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Employee Temperature Checks and Confidentiality: Separating Fact from Fiction

The COVID-19 pandemic has sent employers scrambling for answers to questions regarding health, safety, and confidentiality in the workplace they may have never envisioned dealing with. Recently there have been questions concerning the regulatory requirements that an employer encounters when the employer performs temperature checks for employees to prevent the transmission of the COVID-19 virus among its employees and possible customers. More >

Businesses: Submit Your Reopen Proposal!

Governor Beshear has created a phased approach to reopen Kentucky’s economy called “Healthy at Work.”  As soon as the Governor determines that Kentucky has met certain public health benchmarks, he will begin authorizing certain qualified businesses to reopen.  More >

What Employers Should Know About Bringing Employees Back into the Workplace, Part II

In our first set of guidance on reopening workplaces, we focused on basics of providing a safe working environment, compliance with ADA accommodations, and the next practical steps employers should begin to take. Since then, the EEOC has published updated guidance and an FAQ, and Gov. Beshear has provided guidance on the “Healthy at Work” initiative to begin a phased reopening of the Kentucky business community. Businesses and employers must pay close attention to these forms of guidance in getting back to the new normal. More >

What Employers Should Know About Bringing Employees Back into the Workplace.

By now, all businesses in the Commonwealth of Kentucky have experienced at least five weeks of interrupted operations. Some businesses have faced a complete shutdown, others are operating on skeleton crews, and others are fully operational but working remotely. The one thing all businesses all have in common is a desire to get back to “business as usual” once the Governor lifts the Healthy at Home restrictions. However, bringing employees back into the workplace will not be an easy task, and will certainly not be “business as usual.” In addition to the continuing obligations under the Families First Coronavirus Response Act and the CARES Act, employers will need to be mindful of other key laws in order to navigate our new normal in returning to work on-premises. More >

WHAT SHOULD I BE DOING NOW?

Families First Coronavirus Response Act

The last couple of weeks have felt akin to drinking from a fire hose. The laws and regulations have been coming fast and furious. Sometimes, it is overwhelming. The Families First Coronavirus Response Act (“FFCRA”) issued on March 18, 2020. Since that time, the government has issued hundreds, if not thousands, of pages of fact sheets, regulations, posters and bulletins about the Act – some of it completely contradictory. In the most recent regulations, the government estimated the “total rule familiarization cost” to all affected employers will be $295,072,691. Wow! More >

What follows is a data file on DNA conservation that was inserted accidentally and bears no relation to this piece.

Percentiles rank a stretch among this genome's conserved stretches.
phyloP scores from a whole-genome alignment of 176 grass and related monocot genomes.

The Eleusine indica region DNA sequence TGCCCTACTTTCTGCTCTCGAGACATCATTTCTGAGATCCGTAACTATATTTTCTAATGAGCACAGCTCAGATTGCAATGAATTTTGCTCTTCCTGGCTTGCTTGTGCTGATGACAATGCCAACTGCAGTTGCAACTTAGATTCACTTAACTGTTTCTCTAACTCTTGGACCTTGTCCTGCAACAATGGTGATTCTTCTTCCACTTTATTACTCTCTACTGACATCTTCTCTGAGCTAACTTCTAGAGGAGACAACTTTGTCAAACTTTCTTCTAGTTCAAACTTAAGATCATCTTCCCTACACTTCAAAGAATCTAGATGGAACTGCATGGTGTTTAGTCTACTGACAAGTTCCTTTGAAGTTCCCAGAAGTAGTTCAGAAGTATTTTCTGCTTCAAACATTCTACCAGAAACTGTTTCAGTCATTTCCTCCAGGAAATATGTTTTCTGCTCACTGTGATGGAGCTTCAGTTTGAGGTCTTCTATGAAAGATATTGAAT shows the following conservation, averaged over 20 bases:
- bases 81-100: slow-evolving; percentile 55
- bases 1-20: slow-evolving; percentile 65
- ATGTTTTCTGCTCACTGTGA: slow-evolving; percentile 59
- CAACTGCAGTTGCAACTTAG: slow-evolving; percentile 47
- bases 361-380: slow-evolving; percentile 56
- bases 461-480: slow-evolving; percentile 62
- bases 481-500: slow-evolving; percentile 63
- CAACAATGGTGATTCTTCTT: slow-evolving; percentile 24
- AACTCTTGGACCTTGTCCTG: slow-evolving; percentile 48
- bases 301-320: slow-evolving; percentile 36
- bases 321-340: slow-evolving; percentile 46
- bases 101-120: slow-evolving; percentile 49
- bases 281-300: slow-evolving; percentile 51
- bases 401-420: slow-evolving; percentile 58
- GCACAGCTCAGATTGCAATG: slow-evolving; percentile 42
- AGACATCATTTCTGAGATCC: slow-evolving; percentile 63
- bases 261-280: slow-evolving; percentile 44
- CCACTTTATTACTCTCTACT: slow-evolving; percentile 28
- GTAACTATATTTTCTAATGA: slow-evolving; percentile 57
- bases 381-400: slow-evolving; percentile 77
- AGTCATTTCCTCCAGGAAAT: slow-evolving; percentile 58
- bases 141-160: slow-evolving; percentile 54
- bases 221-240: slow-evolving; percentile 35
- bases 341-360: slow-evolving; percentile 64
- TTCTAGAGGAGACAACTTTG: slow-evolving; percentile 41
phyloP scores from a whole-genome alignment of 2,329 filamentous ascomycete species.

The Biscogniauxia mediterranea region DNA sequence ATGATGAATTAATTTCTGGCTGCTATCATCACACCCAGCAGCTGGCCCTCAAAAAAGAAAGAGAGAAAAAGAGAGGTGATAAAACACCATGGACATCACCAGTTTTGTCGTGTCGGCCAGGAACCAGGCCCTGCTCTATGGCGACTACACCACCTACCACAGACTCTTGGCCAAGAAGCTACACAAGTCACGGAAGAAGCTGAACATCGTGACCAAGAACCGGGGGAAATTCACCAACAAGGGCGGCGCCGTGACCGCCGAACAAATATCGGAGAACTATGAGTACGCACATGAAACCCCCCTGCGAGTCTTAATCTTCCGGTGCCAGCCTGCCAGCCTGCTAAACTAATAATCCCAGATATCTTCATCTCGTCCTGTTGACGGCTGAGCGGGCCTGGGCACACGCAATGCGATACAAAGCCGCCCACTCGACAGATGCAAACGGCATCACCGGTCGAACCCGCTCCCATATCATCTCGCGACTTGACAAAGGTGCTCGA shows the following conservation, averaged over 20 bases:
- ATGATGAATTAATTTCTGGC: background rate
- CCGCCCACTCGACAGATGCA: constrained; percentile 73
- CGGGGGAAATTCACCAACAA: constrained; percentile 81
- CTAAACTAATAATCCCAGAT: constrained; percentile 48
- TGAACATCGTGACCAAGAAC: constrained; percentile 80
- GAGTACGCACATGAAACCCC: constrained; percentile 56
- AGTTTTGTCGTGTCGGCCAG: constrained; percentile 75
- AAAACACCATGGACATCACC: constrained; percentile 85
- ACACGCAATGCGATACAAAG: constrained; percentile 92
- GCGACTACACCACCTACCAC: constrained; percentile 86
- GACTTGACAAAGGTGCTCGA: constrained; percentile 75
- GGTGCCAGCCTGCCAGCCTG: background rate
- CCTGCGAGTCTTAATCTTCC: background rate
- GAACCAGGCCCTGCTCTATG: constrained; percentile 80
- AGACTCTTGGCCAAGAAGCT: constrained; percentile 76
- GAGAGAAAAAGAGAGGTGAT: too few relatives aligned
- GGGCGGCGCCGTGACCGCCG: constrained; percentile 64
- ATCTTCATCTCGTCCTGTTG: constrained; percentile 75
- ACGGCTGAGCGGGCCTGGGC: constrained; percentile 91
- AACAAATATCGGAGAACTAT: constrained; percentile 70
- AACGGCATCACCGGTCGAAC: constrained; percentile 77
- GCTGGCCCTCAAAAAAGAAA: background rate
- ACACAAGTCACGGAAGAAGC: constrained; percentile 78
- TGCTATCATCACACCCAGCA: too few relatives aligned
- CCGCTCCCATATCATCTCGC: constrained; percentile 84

Temporary Leave, Layoff or Pay Cuts: How to Handle Your Workforce Now That Your Business is Closed

Many states have instituted a mandatory “Stay Home” Order closing all but essential life-sustaining business. If your doors are closed, you may be making some tough decisions, and we’re here to help. Some options are outlined below.  More >

Department of Labor Issues Guidance for Employers – Paid Leave Provisions Take Effect April 1st

On March 24th, the Department of Labor (DOL) issued guidance for employers and employees as to how they will be affected by the Families First Coronavirus Response Act (FFCRA) when it takes effect on April 1, 2020. The guidance came in the form of an introductory statement, a fact sheet for employers, a fact sheet for employees, and a Q&A sheet that covers a wide variety of situations.   More >

IRS, Department of Labor, and Treasury Outline Workings of Paid Leave Tax Credits

The Department of Labor, IRS and Treasury Department have released a joint notice outlining how employers may utilize tax credits to provide mandated paid leave under the Families First Coronavirus Response Act signed into law on March 18th. The paid leave provisions have been discussed in our summary of the new law here, and these three agencies have now provided a glimpse of the road map for employers to cover the costs of paid leave. While the actual guidance is slated to be issued this week, the notice included information about how these provisions will operate: More >

COVID-19 Update for Employers: New Notice, and NOW is the Time to Review Your Policies

A New Notice is Required

The Families First Coronavirus Relief Act, H.R. 6201, is now law, and requires many employers to provide paid leave in one form or another during the COVID-19 crisis. The Emergency Paid Sick Leave Act portion of the new law also requires employers to conspicuously post a notice, where such notices to employees are generally posted, prepared by the Secretary of Labor. This notice is now available from the DOL at this link.  An FAQ from the DOL on this notice is also available on their website. One of the important takeaways from the FAQ is that employers with a largely working-from-home workforce may satisfy the conspicuous posting requirement by emailing or direct mailing the notice to their employees or posting it to an internal employee website.  More >

Enforcement and Retaliation of New Paid Leave Provisions – Crucial Concerns for Employers

While the new paid sick leave and Family and Medical Leave Act (“FMLA”) expansion law contains a small carrot for employers in the form of tax credits for those required to pay for sick leave and expanded FMLA leave, it also contains a couple of fairly substantial sticks.  Accordingly, employers should carefully consider any adverse employment actions they take at this time with respect to employees who take leave.   More >

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